vaccinated on account of exposure to
smallpox. The victim had been serv
ing as telephone operator in the as
BUY YOUR CAR NOW,
SAYS MOTOR EXPERT
Advance in Price and Short
Supply Will Make Possession
Extremely Valuable in
"Buy your car now," is the mess
age from St. Clair Couzens, sales
manager of the Olympian Motors
company, of Pontiac, Mich.
"The summer of 1918 is going to
see an unprecedented demand for
passenger cars with an acute short
age of supply. A few months from
now a second-hand car will bring
nearly as much as its original price
and in many cases more, because of
the shortage of new cars." '
Mr. Couzens has been investigating
the automobile market for the last
Personal and Public Health Car
Dimond and D. L. Dimond.
What the Omaha Scouts
power to the seaboard for tranship
ment by steamer. One authority )on
the auto trade informs us that 10,
000 cars are now oi. the road speeding
tc various ports. On their arrival there
they are taken apart and stowed away
in compact form and forwarded with-
Scoutmasters nrptenteA n,. i? r out delay. It takes from two weeks
Henry with a bouquet of flowers. The t0 a mont ,t0 sn'P cars t0 tne sea
doctor is convalpsrinc fmm an x'x.m. board by. rail and in many cases the
tion. He is president of the Omaha car9 are sidetracked at various points
council of the Boy Scouts. - and ne,d UP indefinitely, while in a
. week or less cars can make the trip
Dr. Willard E. Powell and N. T. frpm Toledo or Detroit and in less
vvcsiuu sat wun tne court ot nonor I time irom otner points nearer tne
iastvinursday atternoon for the first seaboard.
timeas members I This word picture . of freight con
t ' x- , ' gestion throws an interesting light
lroop fco. 38 will give an enter- on the possibilities of relieving the
tainmentir, i St. Johns school, Twenty- railroads through the utilizatior. of
mwi iu wmornia streets, January huge nuto trucks to carry freight in
ine D?ys, win put on a show of stead of sending it by railespecially
cwuv vuin lvl uic ucnent oi tneir irom points at no great distance from
Barney Twiford, assistant scout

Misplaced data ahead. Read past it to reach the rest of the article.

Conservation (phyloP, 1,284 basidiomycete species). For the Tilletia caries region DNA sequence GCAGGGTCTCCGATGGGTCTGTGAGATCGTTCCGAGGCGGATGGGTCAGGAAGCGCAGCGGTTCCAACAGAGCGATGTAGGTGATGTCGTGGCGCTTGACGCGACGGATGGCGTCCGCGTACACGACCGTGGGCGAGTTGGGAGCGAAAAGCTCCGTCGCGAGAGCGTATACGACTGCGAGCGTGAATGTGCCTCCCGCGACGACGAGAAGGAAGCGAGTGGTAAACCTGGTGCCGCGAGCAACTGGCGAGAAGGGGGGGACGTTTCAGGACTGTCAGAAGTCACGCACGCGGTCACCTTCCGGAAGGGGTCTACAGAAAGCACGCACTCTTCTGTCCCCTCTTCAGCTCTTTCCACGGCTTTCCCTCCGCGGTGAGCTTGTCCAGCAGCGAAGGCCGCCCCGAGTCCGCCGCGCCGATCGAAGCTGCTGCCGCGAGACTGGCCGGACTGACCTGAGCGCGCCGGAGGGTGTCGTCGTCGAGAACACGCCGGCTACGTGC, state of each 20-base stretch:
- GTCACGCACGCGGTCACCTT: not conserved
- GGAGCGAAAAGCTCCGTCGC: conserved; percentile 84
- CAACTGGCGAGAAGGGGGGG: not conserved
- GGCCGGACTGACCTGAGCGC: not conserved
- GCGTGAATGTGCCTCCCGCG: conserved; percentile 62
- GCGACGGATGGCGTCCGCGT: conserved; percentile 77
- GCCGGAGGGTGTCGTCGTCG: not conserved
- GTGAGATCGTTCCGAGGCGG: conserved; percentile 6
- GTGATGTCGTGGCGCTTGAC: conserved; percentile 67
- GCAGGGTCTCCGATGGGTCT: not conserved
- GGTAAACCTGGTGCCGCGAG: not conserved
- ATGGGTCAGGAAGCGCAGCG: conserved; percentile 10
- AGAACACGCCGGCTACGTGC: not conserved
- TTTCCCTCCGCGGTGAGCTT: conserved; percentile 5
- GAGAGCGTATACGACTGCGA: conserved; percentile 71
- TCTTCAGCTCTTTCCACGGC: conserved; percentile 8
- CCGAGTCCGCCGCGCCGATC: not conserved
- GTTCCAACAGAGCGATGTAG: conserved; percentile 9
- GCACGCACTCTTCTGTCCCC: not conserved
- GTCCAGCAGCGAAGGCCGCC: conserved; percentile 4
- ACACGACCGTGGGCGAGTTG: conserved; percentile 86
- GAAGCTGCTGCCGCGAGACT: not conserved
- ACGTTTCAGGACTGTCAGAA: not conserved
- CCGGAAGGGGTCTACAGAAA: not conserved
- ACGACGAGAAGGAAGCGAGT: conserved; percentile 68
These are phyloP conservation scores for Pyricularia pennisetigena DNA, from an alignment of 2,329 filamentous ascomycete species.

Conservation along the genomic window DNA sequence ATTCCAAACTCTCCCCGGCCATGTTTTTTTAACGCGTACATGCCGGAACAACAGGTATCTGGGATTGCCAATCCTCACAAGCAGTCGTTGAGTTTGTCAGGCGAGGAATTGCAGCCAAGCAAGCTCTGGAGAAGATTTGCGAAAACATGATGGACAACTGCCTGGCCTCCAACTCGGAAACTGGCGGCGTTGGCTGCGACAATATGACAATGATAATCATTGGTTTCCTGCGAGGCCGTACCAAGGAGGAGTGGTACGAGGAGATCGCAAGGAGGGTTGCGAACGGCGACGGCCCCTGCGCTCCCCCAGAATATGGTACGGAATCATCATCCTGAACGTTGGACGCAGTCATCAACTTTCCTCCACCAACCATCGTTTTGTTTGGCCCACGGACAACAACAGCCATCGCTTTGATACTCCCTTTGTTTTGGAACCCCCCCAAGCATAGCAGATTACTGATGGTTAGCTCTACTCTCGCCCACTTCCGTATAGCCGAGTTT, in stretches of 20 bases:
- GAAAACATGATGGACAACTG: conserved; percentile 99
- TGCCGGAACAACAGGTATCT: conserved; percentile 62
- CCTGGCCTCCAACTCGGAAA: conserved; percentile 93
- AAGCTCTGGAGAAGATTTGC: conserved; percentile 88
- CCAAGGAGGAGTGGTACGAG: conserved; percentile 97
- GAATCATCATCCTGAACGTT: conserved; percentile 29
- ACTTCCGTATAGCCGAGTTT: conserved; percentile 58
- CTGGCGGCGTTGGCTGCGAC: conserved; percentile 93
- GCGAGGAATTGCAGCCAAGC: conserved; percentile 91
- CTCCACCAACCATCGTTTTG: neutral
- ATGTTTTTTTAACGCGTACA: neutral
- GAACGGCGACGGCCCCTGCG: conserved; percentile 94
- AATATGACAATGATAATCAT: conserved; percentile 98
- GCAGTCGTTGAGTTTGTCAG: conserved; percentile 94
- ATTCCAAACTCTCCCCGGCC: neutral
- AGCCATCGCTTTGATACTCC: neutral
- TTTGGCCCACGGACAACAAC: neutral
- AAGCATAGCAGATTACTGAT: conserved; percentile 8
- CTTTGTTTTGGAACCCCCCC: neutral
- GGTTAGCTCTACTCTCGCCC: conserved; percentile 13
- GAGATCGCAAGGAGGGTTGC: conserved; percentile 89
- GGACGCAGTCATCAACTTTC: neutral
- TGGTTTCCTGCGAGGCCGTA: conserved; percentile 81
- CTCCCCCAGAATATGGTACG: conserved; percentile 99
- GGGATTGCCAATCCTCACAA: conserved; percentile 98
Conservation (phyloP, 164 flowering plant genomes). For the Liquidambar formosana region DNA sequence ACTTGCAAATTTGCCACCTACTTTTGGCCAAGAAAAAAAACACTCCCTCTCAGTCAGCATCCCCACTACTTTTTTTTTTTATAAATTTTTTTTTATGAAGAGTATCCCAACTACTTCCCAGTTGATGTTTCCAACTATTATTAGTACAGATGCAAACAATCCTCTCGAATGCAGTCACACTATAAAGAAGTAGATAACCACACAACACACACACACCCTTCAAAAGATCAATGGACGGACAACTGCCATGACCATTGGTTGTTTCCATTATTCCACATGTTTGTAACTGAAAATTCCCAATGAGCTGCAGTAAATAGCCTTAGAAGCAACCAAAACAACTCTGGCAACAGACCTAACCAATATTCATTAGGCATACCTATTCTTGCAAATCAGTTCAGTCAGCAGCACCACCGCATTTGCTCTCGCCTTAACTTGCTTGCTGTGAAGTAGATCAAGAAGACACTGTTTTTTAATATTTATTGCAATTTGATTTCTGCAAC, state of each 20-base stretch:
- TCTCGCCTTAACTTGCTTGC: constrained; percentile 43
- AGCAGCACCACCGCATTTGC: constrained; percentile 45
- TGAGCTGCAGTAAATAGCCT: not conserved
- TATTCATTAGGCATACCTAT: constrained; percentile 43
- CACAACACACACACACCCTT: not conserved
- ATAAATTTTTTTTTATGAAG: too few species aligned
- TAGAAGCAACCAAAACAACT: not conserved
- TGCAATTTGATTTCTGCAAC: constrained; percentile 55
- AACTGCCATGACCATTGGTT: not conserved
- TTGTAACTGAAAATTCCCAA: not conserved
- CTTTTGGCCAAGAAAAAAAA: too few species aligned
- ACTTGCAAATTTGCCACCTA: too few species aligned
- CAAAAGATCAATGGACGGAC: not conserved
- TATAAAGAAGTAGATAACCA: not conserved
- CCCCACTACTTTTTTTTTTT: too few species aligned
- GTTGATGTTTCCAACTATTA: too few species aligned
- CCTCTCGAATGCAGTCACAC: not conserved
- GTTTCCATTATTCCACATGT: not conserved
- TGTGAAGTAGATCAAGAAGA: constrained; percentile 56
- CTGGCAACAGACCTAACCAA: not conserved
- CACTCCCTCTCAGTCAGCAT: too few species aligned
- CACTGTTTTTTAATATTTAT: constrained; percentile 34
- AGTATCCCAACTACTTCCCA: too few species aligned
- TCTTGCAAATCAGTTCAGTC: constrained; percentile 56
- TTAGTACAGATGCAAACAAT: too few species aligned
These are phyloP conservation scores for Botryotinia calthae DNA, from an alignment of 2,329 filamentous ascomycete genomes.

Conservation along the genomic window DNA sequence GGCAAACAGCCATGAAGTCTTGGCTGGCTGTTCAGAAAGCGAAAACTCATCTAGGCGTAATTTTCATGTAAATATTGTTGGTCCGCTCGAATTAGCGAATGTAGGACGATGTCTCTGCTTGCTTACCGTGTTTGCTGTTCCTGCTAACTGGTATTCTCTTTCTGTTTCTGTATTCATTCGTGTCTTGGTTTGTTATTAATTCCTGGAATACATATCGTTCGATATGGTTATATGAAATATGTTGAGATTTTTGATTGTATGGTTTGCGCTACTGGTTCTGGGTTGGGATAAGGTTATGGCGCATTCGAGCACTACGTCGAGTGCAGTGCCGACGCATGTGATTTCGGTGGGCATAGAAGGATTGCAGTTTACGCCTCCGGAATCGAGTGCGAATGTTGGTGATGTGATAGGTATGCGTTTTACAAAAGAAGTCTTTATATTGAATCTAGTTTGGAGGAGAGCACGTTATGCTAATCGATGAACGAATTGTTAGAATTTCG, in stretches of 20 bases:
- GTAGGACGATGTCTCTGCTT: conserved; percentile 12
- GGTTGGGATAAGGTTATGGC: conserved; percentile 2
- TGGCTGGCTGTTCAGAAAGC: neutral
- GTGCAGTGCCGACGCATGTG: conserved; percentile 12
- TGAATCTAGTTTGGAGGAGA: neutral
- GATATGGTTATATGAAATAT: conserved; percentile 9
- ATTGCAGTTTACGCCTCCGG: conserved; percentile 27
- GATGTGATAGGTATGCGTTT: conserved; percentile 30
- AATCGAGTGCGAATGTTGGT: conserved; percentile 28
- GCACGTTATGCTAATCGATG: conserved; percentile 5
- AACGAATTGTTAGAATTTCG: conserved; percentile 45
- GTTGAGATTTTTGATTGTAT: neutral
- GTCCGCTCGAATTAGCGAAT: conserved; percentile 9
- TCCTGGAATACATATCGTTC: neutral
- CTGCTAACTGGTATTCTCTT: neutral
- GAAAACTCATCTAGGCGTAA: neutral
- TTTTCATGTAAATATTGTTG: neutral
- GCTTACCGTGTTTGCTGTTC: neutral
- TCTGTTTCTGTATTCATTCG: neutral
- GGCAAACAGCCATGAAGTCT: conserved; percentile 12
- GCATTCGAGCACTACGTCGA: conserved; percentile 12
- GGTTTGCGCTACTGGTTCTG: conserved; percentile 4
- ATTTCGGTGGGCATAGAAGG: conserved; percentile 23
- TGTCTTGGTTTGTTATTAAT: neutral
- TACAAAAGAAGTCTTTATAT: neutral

master of troop' No. 3, has gone to
Letter From Rev. Titus Lowe
seaboard shipping points. If such
usage should develop that the auto
trucks were an economic success m
this direction, v. hen peace is restored
big caravans or trucks could be util
ized for long freight shipments. It is
thought probable, however, that ex
To Be Read in Church Sunday afurSJi!!'!: XfiSS
Rev. Titus Lowe has written a sec- a success and be made premanent as
ond letter to the members and friends a line of freight competition not here
of the First Methodist Episcopal tofore considered possible. New
church, giving more of his experi- York Financial World,
ences with the American forces in k . . ,
trance. This letter will be read at AV, f, X 1 1 DC accmatea
both services Sunday,
Health Commissioner Connell has
At the morning services 'a servire ordered occupants of the Young
nag will be presented to the church
by, one of the patrotic members as a
Christmas gift. On this flag will be
a star , for each c..e of the honor roll,
which now numbers 50 members, and
which is prominently displayed in
front of the pipe organ in the main
auditorium. District Superintendent
U. G. Brown will preach at both the
morning and night services. ,
Some Have Charged Too
Much for Sugar Here
Some-wholesalers and also some re
tailers in Nebrask; have been charz-
mg too much for their sugar, taking
advantage ot the scarcity of that